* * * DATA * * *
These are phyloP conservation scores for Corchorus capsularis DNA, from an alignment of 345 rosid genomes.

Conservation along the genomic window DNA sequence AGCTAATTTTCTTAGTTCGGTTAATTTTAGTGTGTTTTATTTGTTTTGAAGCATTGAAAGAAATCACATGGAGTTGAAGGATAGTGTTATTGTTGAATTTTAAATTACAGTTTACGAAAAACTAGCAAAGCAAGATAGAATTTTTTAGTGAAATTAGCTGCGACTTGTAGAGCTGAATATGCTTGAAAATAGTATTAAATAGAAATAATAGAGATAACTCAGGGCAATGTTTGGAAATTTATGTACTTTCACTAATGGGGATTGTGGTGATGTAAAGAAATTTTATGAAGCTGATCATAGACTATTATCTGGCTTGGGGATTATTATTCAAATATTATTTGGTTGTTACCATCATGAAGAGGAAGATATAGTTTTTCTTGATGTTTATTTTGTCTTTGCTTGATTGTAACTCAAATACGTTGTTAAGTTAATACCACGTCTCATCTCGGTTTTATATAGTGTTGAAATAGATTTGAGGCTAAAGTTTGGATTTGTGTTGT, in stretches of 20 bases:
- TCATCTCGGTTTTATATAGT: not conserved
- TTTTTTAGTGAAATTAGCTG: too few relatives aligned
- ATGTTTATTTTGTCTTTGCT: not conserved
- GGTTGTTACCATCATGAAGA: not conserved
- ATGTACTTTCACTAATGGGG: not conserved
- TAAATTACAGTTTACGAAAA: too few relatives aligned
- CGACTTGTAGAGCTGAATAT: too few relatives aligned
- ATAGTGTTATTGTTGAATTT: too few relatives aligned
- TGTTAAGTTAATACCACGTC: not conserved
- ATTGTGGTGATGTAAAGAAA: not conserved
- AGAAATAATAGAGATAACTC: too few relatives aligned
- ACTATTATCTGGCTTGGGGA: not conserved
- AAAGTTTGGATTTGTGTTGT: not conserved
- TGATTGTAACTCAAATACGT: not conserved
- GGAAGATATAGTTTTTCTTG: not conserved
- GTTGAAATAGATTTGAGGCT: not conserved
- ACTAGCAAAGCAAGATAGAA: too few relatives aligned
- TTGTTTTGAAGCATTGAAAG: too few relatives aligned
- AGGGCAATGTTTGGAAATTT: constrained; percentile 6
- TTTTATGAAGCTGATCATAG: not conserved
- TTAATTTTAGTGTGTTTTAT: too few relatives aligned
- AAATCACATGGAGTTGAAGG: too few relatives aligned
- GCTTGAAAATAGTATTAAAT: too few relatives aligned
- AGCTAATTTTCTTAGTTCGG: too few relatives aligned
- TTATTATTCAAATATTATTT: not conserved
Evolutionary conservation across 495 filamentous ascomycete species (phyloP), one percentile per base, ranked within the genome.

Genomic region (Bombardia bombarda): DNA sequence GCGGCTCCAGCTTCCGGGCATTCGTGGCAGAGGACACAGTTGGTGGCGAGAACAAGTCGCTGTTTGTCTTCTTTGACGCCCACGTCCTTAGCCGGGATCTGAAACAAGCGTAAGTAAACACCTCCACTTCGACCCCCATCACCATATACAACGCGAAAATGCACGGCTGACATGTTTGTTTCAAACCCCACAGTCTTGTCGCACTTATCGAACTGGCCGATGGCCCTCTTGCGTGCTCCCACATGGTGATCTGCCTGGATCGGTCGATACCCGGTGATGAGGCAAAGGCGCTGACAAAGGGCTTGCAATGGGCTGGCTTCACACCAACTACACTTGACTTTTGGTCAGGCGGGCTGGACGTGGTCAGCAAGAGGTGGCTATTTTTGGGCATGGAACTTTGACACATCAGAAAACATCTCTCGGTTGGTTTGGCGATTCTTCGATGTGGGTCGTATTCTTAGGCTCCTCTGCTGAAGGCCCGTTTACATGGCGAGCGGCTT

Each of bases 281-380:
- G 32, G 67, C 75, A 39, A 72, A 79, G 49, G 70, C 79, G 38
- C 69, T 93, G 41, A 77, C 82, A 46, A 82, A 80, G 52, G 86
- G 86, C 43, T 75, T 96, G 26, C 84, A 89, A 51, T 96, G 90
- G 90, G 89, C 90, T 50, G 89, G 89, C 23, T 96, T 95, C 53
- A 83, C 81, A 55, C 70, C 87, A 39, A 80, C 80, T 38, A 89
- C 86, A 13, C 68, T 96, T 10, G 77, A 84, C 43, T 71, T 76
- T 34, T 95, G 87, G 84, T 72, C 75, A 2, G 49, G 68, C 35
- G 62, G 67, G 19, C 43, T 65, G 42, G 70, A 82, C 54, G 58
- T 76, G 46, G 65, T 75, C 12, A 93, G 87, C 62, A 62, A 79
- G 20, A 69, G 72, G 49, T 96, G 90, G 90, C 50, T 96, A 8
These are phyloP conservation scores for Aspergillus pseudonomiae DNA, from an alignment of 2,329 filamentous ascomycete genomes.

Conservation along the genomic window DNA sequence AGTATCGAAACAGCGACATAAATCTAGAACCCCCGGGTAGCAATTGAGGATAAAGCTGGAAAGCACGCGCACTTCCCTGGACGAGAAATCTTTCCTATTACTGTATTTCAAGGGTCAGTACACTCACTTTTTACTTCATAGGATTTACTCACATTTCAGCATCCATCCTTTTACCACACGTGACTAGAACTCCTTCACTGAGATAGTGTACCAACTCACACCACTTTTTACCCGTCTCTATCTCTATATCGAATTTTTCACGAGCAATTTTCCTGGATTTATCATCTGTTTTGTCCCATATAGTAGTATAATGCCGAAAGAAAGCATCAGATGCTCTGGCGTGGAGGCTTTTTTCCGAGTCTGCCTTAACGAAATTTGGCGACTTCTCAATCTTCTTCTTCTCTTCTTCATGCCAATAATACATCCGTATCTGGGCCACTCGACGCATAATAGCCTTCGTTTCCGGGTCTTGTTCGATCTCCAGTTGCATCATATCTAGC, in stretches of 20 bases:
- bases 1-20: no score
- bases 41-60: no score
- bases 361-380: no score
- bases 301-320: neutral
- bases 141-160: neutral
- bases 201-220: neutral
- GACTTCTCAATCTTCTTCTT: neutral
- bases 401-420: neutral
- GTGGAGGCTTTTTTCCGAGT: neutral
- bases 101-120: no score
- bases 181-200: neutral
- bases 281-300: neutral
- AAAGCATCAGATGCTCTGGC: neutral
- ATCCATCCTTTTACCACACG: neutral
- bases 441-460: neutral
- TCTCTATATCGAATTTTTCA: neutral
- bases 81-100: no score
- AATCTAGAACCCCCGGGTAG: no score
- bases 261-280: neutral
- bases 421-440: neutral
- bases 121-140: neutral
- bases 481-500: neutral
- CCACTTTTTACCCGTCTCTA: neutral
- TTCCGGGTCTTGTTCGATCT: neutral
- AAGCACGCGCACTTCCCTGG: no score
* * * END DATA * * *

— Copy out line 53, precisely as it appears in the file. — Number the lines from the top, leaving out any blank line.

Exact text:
- bases 181-200: neutral